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Components and tidal modulation of the wave field in a semi-enclosed shallow bay

The wave fields of coastal bays are comprised of waves generated by far-off storms that enter the bay to combine with waves generated locally by winds inside the bay and regionally outside the bay. In any given location, the resultant wave field varies spatially and temporally, and affects coastal features, such as beaches in estuaries and bays (BEBs). However, wave fields in enclosed bays with tidal shoals are poorly studied, limiting the efficacy of coastal protection and restoration projects in these systems, a critical focus in light of ongoing sea level rise. Here we present observations of the wave field in Tomales Bay, a 20-km-long, narrow, semi-enclosed embayment on the wave-dominated coast of Northern California (USA) with a spring-tide range of 2.5 m. We deployed pressure sensors near several beaches along the linear axis of the bay. Low-frequency waves (4∗10−2−2.5∗10−1 Hz or 4–25-s period) were not observed further than 4 km of the mouth, delineating the “outer bay” region, where remotely generated swell and regionally generated wind waves could dominate. The wave spectrum of the landward “inner bay” was dominated by fetch-limited waves generated within the bay with frequency ≥2.5∗10−1Hz. The energy of both ocean waves and locally generated wind waves across all sites were controlled by the tide, but the former by changes in attenuation and the latter likely by modulation of wave generation. Wave energies were low at low tide and high at high tide, but high-frequency wind wave energy was increased during ebb tides while lower-frequency swell energy was reduced during ebb tides, suggesting different mechanisms of tidal influences. Thus, in addition to fluctuations in winds and the presence of ocean waves, tides exert a strong control on the wave energy spectra at coastal features in mesotidal regions. In general, events that may be impactful for BEB morphology are expected to occur when waves due to high winds or high-swell event arrive during high-tide periods. However, no such events were observed during our study and questions remain as to how rarely such events occur across the bay.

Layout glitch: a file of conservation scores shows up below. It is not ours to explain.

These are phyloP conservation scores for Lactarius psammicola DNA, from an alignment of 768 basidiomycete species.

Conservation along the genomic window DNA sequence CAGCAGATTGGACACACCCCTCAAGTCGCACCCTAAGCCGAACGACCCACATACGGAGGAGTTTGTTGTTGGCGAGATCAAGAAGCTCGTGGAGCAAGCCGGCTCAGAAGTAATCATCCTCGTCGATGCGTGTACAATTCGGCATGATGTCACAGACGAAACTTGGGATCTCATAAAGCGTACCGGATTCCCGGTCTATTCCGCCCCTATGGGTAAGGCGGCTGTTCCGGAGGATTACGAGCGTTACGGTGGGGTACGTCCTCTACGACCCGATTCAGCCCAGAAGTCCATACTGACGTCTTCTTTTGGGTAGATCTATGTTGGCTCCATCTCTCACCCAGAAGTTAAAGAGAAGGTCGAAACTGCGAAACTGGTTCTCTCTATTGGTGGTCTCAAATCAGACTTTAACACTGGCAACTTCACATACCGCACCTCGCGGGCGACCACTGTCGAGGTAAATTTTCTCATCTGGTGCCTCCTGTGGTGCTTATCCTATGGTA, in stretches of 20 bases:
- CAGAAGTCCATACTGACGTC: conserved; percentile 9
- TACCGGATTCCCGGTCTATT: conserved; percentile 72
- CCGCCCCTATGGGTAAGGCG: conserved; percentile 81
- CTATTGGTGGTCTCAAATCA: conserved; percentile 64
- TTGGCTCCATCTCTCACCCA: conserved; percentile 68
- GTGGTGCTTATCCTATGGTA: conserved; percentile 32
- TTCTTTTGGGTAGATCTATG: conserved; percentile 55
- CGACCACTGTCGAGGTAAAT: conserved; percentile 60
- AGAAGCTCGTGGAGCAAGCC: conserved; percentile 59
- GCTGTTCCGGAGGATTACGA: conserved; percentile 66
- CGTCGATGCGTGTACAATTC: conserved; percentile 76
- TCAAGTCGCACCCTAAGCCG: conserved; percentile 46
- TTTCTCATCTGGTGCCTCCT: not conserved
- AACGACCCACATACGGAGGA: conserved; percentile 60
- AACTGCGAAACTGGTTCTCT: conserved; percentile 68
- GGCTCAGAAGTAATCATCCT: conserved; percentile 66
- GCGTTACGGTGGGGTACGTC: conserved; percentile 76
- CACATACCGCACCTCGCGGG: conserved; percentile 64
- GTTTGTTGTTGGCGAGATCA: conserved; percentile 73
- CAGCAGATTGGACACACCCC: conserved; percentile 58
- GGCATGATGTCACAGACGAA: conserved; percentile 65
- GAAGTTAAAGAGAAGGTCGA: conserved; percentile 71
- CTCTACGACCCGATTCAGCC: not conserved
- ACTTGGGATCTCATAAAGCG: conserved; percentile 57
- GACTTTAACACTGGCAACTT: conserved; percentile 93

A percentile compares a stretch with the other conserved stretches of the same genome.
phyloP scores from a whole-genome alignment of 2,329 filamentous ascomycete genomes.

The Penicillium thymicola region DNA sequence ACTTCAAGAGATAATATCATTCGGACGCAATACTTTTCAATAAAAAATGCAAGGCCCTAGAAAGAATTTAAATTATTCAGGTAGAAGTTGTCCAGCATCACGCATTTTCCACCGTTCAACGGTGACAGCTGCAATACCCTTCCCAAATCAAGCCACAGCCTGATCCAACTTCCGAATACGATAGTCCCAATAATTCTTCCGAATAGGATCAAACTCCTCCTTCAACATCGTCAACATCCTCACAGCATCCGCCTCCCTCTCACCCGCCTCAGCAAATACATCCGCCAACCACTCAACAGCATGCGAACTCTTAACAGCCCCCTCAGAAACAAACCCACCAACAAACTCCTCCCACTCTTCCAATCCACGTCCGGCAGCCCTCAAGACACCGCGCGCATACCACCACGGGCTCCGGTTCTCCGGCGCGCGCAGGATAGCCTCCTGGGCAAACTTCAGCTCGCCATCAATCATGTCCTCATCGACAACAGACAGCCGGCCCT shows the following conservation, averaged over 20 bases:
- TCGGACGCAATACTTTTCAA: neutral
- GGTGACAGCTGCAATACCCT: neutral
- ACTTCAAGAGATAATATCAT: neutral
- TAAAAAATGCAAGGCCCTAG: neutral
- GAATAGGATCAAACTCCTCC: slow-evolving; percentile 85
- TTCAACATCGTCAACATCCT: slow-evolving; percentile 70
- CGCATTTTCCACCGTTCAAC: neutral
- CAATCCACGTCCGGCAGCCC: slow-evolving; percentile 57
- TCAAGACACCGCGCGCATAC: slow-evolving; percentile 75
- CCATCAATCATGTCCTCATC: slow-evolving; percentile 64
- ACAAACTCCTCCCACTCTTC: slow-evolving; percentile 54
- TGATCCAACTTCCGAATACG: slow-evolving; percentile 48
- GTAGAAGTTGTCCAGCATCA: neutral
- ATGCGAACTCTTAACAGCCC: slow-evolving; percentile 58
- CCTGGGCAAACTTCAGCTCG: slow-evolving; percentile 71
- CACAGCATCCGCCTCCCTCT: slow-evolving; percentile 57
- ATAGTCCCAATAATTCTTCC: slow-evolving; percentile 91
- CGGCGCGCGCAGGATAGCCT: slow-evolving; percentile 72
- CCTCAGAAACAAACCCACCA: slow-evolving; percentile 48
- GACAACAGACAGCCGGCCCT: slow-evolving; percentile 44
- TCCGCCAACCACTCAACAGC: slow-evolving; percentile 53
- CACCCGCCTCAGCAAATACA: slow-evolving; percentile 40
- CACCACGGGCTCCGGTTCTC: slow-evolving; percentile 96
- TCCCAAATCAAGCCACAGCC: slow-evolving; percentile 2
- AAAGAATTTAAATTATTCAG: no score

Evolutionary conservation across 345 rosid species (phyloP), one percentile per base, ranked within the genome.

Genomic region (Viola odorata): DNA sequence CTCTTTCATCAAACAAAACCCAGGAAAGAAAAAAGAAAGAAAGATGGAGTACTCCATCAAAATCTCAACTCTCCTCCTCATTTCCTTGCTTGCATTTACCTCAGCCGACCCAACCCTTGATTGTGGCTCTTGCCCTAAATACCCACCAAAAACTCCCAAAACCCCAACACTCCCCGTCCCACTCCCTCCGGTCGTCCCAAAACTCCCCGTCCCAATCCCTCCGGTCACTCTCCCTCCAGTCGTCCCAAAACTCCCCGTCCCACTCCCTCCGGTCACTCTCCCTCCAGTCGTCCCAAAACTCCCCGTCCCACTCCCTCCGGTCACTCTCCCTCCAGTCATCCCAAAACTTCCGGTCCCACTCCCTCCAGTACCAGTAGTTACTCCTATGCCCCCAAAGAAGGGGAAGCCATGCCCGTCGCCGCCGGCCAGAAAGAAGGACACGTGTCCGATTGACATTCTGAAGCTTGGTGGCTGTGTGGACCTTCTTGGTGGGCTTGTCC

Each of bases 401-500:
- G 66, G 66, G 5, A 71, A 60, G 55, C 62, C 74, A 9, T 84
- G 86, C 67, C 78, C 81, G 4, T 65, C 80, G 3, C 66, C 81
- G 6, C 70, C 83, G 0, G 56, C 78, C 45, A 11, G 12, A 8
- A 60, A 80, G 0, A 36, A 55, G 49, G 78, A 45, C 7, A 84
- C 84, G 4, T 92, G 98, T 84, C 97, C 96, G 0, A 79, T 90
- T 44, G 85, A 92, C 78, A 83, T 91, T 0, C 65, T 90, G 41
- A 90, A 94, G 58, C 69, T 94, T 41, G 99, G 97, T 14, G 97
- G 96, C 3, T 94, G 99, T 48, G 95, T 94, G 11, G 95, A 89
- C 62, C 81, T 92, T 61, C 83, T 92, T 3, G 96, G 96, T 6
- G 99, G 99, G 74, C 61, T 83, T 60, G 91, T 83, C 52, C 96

Journal Article
Type of thesis
Springer Science and Business Media LLC
© The Author(s) 2023. This work is licensed under a CC BY 4.0 licence.